Irony defined: A state of affairs or an event that seem deliberately contrary to what one expects and is often amusing as a result.
My wife and I recently became geocachers. One of my internet friends occasionally made reference to "geocaching" . I tried to ignore it, but it just kept popping up. I am a naturally curious person. I googled it ... I google everything.
It brought me to a website which, strangely was called "Geocaching".
The website defines geocaching as: A recreational activity of hunting for and finding a hidden object by means of GPS coordinates posted on a website.
In other words, finding tupperware in the woods using billion dollars worth of military satellites.
This sounded like a fun activity to me. It would be easy enough to get started: I already had a TomTom GPS for our vehicle. I signed up on Geocaching.com. It was free and I found a few simple caches near our home.
I was hooked. Since a TomTom would not do the job out in the woods, I started looking for a GPS that would best suit my needs.
A GPS saying, "Turn left on Ocean Blvd." would not be very helpful. The actual decision took me only about four months.
One day my wife said to me, " Are you going to buy that GPS before you die?"
I had it the next day. My biological clock is ticking, you know!
After a couple of days figuring out how to put my batteries in and turn it on, I was ready to geocache. The little French lady went with me on my first few geocaches.
She seemed amused by my antics. I would slither on the ground like a lizard, get hung up in bushes, have brambles in my hair, walk in dog poop, pick up dog poop thinking a cache would be hidden under it. Once I even crawled under a gazebo looking for a cache. A woman came along and asked my wife if she should call 911. My wife talked her out of it. I generally made a mess of myself while geocaching.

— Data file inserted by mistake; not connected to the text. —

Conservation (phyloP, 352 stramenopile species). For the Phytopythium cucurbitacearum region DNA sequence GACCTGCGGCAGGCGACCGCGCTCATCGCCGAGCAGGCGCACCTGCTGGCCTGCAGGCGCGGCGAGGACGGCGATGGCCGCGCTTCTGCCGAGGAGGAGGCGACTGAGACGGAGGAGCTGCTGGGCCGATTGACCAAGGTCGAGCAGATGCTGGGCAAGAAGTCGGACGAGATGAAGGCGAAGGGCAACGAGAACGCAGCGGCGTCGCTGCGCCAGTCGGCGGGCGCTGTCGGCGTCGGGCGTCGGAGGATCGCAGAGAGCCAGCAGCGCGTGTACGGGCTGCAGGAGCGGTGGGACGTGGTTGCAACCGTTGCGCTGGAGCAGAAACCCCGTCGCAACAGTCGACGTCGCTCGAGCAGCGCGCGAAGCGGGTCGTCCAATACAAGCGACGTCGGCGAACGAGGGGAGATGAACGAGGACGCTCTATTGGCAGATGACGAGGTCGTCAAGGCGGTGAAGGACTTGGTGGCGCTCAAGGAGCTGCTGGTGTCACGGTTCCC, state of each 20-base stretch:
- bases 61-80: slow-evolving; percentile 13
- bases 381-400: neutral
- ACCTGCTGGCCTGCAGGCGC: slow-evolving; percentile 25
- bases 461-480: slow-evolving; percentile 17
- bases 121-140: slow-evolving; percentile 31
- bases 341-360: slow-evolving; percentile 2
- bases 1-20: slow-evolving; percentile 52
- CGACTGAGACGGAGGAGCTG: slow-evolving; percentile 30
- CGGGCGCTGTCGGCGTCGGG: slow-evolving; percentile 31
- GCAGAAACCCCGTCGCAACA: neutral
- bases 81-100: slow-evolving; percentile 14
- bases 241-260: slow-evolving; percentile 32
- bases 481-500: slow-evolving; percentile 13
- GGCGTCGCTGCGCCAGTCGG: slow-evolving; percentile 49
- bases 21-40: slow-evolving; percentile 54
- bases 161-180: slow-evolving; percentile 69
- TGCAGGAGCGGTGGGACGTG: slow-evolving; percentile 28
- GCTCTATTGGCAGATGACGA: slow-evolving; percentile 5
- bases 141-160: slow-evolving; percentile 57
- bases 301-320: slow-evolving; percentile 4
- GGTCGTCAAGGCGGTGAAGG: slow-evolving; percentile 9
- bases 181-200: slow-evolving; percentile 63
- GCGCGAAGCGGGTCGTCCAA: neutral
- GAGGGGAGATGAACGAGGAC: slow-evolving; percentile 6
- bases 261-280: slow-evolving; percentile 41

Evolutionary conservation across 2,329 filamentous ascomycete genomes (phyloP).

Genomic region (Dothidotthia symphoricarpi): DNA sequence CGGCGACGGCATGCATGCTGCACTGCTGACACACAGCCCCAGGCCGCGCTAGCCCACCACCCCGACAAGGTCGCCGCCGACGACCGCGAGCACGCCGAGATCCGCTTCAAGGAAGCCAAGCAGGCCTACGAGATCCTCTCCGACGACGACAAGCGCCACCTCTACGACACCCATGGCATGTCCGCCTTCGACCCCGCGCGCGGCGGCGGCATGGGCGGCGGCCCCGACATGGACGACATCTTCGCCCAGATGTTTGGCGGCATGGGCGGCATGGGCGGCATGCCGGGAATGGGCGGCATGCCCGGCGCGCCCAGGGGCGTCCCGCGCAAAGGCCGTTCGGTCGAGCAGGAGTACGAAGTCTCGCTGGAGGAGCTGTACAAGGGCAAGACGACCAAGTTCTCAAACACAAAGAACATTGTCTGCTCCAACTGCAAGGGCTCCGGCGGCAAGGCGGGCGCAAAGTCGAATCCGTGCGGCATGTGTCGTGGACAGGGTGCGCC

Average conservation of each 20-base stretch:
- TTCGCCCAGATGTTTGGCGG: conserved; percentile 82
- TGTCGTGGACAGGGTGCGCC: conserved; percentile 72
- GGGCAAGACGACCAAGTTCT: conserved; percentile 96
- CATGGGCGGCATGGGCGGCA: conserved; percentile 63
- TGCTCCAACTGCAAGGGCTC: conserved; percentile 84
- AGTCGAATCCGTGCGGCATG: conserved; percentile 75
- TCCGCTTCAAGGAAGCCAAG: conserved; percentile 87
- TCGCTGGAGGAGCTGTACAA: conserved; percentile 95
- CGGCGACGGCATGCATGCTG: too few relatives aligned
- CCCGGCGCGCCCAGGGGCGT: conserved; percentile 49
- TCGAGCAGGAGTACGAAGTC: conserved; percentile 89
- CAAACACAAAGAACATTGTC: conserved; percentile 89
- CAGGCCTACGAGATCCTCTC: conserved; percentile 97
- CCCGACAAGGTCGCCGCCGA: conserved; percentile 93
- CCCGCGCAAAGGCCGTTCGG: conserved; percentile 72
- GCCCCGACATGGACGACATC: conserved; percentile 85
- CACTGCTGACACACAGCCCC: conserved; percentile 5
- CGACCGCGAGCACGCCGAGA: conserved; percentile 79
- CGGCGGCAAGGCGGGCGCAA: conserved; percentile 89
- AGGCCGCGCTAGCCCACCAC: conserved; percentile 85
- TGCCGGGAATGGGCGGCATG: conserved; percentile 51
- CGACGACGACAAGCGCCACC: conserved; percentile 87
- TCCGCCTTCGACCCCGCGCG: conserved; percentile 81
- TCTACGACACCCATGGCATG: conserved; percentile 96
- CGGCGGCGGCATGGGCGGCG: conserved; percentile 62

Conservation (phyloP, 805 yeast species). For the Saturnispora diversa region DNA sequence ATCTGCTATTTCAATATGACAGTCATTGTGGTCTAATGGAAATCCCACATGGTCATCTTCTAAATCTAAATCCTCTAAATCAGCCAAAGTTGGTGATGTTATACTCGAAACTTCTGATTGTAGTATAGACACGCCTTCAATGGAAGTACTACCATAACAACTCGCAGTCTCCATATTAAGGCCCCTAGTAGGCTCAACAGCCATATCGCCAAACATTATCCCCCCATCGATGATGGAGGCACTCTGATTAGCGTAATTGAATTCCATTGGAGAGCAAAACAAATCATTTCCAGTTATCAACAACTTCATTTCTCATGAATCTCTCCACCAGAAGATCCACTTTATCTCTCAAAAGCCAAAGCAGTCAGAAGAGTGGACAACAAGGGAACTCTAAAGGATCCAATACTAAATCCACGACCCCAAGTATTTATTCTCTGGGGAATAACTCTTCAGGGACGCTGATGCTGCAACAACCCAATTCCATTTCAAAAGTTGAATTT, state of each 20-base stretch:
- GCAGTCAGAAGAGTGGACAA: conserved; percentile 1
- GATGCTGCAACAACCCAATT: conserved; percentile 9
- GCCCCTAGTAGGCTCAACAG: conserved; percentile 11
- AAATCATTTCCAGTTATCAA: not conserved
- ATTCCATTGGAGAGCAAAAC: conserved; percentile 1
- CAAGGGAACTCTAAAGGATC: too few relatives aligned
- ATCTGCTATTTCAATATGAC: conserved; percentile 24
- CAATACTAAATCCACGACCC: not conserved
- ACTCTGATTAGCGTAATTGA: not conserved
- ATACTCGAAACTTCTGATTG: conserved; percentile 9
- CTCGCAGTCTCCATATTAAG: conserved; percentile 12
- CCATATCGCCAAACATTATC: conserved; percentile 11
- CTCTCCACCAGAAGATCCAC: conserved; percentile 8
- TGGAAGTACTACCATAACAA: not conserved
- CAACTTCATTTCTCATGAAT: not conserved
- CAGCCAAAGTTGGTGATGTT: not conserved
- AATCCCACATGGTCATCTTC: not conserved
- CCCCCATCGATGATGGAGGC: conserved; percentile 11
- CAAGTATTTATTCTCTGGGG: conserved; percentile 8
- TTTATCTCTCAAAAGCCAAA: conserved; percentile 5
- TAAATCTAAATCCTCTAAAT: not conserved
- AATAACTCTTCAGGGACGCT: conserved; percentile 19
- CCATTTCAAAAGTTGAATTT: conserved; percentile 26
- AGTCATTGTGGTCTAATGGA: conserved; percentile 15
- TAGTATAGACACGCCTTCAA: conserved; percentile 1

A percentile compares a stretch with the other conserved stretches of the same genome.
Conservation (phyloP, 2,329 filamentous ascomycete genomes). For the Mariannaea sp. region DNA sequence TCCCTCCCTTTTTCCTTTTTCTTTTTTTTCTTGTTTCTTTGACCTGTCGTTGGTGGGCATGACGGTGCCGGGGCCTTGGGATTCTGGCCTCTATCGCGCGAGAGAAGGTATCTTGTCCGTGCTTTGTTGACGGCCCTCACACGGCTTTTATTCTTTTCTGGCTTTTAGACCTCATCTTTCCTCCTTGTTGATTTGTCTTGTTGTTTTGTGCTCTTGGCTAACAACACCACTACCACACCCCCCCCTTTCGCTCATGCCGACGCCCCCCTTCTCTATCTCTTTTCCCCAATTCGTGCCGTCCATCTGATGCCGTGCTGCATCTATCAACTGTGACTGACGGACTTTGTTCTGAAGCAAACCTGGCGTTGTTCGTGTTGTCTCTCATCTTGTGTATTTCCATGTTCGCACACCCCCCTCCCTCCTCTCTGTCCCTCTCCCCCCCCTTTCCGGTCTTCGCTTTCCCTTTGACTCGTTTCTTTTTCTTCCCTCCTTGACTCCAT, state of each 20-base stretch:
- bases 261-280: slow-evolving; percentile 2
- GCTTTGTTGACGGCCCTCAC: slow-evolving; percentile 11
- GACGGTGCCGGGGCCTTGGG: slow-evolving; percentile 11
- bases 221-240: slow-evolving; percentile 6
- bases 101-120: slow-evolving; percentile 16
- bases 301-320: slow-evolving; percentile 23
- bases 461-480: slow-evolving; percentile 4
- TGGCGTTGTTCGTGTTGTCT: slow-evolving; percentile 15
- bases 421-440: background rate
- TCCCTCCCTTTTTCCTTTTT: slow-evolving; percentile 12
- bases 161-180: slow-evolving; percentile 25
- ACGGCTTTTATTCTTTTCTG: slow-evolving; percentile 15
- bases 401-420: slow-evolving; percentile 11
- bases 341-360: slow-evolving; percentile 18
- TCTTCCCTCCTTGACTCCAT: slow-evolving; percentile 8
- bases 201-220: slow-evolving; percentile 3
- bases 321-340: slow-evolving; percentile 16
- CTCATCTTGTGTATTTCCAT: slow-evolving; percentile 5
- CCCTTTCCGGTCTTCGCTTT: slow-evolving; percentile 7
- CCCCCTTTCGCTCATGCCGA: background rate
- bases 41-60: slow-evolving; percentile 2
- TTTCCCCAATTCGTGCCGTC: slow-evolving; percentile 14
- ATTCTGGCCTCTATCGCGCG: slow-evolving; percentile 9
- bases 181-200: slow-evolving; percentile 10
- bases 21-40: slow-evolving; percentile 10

One day the little French lady asked some question about my GPS. She started showing a little interest in my new hobby. The next time we went geocaching she started questioning my navigational skills. I was meandering all over the place.
Finally, she said, "Gimme that thing!" . Sigh... I did not see much of my Garmin Etrex that day. Every once in a while I would whimper, "Can I look at it?" The next day she ordered a Garmin GPS for herself. She was hooked.
We learned about geocaching very quickly. But...alas, not fast enough. We would take a trinket out and put a different one back in. The trinkets are called "swag".
Somewhere in the beginning we apparently made some breach of swag etiquette.
One of the cache owners sent us a nastygram accusing us of replacing her high price swag (her treasure) with our cheap swag (our trash). She said we plundered her cache. We acknowledged that her swag may have been more valuable than ours. We did not consider our swag as "trash", nor did we plunder her cache. We didn't think swag was the point of geocaching, and we still do not. Nonetheless she called us everything but a human being, which we thought might be considered a breach of etiquette also. We were kinda taken aback by the whole incident. I guess "One man's treasure is another man's trash".
We decided we would place our own cache and dedicate it to this incident. Naturally we called it, "One man's treasure". Wanting to keep with the theme, we decided to hide it at an appropriate place, near a flea market. But ... we had no idea how ironic the whole story would be.
Life can be funny.
We received an email this morning from a geocacher named "The Shady Lady".
Here's what she said: "We saved this cache! The landscape clean-up crew had thrown it in the garbage. They were pretty interested to hear the explanation of geocaching and will be on the lookout for other mysterious containers that may pop up in their line of work. Tftc (Thanks for the Cache)".
Whew! that was close. From Trash back to treasure!!! Thanks, Shady Lady for saving GC2N3XP (One man's treasure).